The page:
- LGA and PGA are two different CPU socket types with distinct installation processes and pin locations.
- LGA sockets are used by Intel, while PGA sockets are predominantly used by AMD.
- LGA sockets offer more reliable power supply and are more durable, while PGA sockets are easier to install but more prone to damage.
- The choice between LGA and PGA sockets depends on the CPU manufacturer and user preference, as they do not significantly impact performance.
Which is better: LGA vs. PGA CPU sockets? Both styles of sockets have been in use for a number of years. However, it might not be common knowledge for casual users.
However, there are some very marked differences to note between both socket types. This even extends to their overall impact on a PC build. Users buying pre-builts and laptops will likely never have to contend with a CPU installation.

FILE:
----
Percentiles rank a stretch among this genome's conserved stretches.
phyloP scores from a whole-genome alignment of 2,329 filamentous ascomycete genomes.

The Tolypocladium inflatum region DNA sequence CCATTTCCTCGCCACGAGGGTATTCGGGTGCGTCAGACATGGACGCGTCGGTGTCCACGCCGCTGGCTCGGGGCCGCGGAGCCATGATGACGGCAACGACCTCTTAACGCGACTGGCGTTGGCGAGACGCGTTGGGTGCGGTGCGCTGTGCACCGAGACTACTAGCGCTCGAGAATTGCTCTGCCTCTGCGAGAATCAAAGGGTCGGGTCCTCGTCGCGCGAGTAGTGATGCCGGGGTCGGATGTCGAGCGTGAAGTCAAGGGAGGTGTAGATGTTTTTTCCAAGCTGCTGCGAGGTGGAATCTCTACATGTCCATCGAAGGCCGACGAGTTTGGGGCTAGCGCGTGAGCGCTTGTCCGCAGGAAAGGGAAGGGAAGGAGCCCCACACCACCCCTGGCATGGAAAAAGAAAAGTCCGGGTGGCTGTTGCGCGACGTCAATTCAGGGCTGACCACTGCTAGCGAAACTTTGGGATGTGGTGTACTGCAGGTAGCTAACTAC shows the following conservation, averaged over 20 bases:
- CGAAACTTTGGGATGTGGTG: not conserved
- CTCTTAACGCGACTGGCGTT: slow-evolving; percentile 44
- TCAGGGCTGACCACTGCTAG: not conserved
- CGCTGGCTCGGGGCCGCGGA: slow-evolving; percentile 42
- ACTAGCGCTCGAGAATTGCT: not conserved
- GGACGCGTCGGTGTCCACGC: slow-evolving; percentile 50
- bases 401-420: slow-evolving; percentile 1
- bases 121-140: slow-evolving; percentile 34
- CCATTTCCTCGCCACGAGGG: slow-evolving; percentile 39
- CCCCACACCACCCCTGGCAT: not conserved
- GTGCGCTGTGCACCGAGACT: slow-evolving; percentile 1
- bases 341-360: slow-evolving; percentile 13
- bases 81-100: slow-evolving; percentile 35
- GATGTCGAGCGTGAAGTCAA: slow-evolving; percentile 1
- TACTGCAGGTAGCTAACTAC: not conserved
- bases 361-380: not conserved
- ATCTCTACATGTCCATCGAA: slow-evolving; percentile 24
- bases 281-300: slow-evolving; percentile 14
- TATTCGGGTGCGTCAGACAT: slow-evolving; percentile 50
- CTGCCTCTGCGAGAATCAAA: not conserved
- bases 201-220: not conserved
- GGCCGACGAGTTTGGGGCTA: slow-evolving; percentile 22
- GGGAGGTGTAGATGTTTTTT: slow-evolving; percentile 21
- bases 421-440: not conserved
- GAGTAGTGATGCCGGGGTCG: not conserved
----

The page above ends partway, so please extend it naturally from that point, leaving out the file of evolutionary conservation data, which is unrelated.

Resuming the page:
That said, users looking to build their first PC from scratch benefit from understanding the crucial difference between these CPU sockets. If you’re new to PCs, you’re in the right place. This guide will explore which of these CPU sockets is the choice for your computing needs.
LGA vs. PGA Sockets: Side-by-Side Comparison
|Full Name||Land Grid Array||Pin Grid Array|
|Pin Location||On the socket||On the processor|
|CPUs Supported||Intel, some AMD||Predominantly AMD|
|Installation Process||Users align the pads with the pins on the socket and then lock the CPU in place||Users align the pins on the CPU with the holes in the CPU socket|
|Pin Size||Smaller, more densely packed||Larger, fewer pins present|
|Fragility of the Socket||More durable||Less durable, due to plastic slots for the pins|
|Ease of Repair||Far more complicated, and requires specialists||Can be done with gentle straightening of pins, professional guidance recommended|
|Still in Use?||Yes||Yes|